Background: Significant evidence has accumulated to suggest an association between single-nucleotide polymorphisms (SNPs) in the GABRA2 gene and alcoholism. However, research has yet to show an association between these polymorphisms and the human brain’s reward system function. In this study, we stratified subjects who had participated in an fMRI study of alcohol cue responses according to their genotype at a SNP in GABRA2 (rs279871) shown to be associated with alcohol dependence (Edenberg et al., 2004).
Methods: Genotyping showed 13 subjects to be homozygous for the high-risk allele (AA), and 23 subjects to be heterozygous (AG). In fMRI, subjects were exposed to the aromas of their preferred alcoholic drink odors (AO), as well as to appetitive control odors (ApCO) under both alcohol intoxication and placebo control conditions.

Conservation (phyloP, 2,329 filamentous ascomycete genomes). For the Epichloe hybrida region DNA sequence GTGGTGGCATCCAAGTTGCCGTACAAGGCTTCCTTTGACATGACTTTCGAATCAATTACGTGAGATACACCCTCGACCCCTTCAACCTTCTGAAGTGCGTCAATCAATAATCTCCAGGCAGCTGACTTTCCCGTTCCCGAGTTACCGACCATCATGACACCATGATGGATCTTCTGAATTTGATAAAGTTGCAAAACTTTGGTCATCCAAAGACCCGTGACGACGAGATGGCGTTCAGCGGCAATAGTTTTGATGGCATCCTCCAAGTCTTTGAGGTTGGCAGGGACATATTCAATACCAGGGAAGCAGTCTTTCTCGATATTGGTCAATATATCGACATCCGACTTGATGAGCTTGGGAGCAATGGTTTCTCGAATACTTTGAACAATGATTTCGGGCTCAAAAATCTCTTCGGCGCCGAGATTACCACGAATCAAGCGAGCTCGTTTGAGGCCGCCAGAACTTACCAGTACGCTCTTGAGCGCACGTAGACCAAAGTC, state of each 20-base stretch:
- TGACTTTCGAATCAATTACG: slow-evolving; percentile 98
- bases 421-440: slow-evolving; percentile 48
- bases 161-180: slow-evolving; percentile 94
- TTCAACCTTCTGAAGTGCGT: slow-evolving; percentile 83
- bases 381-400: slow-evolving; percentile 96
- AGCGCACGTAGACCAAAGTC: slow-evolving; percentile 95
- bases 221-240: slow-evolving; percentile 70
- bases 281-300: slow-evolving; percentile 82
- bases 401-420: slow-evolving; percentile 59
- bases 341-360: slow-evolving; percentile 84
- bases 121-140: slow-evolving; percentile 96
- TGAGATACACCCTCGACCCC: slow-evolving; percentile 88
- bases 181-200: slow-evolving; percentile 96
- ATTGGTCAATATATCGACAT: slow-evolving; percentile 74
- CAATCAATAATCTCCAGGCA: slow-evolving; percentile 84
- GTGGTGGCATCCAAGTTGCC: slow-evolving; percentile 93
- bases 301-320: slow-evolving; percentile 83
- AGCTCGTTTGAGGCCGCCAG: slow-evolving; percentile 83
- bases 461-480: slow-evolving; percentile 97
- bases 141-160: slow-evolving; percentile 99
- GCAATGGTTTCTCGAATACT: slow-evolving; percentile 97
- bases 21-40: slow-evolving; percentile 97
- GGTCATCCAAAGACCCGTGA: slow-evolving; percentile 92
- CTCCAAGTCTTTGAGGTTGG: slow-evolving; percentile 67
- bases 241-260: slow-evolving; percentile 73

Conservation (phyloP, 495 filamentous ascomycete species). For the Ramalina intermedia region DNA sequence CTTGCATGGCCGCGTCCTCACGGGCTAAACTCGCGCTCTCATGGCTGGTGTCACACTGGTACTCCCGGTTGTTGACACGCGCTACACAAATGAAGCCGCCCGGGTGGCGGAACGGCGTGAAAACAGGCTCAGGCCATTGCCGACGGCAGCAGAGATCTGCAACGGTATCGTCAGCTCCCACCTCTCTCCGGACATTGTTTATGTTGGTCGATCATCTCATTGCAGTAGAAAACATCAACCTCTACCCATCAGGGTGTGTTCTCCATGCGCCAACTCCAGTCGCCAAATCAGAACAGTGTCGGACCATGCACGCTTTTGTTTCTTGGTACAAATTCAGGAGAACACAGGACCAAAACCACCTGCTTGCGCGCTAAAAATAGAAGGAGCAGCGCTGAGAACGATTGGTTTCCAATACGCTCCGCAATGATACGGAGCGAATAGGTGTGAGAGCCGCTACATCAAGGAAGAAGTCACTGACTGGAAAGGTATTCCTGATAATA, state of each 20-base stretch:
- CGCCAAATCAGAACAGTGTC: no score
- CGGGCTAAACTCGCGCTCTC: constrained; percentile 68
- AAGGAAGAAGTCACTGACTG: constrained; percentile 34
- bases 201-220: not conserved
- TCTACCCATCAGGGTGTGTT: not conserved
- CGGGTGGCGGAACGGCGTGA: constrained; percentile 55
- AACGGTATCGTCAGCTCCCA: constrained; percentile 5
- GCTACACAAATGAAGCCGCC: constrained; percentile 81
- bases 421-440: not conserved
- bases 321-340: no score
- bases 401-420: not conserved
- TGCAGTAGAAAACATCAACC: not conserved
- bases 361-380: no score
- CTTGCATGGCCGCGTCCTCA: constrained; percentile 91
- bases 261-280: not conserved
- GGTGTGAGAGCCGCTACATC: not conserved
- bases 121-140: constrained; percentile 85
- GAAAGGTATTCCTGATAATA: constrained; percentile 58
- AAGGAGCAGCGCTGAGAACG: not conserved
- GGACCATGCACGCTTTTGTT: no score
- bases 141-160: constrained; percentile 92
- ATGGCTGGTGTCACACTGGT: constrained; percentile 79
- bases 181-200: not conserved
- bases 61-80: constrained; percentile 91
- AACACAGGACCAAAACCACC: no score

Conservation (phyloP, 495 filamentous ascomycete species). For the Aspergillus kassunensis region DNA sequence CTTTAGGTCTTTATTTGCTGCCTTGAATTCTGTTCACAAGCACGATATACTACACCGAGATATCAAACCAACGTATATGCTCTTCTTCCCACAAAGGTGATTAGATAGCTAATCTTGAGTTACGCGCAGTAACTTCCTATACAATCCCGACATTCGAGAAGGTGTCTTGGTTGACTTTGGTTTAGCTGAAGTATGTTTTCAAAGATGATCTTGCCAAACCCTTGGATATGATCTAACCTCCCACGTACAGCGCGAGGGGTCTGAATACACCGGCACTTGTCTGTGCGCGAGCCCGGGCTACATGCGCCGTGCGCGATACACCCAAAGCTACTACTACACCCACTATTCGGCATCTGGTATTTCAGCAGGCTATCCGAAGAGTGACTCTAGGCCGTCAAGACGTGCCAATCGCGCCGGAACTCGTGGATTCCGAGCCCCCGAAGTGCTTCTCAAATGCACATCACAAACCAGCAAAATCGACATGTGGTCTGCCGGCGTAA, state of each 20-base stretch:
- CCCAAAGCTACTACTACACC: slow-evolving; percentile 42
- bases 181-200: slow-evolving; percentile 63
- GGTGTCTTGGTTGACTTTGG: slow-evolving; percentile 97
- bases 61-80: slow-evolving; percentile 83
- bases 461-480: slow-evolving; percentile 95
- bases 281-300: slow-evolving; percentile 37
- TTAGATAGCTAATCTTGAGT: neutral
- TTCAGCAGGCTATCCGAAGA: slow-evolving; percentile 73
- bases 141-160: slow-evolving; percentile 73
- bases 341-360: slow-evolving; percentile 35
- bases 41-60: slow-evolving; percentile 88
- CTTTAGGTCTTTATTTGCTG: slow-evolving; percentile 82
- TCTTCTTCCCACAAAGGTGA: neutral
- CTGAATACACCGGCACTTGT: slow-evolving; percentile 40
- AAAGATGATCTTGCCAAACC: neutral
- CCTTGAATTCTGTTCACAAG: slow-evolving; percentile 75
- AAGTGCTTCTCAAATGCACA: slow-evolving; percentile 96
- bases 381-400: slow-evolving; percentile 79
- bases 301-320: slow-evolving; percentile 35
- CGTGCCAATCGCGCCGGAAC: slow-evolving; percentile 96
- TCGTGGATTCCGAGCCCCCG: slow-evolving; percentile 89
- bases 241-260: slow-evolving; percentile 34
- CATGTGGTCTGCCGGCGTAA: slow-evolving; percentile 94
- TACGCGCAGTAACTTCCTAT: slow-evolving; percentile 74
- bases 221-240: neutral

Results: Homozygous AA subjects had a larger [AO > ApCO] response than did AG subjects in medial frontal cortical areas thought to code reward value. However, AG subjects had a larger [AO > ApCO] effect in the ventral tegmental area. Alcohol intoxication did not alter these group differences.
Conclusions: These are the first data to suggest that GABRA2 genotype could affect the brain’s responses to cues associated with alcohol.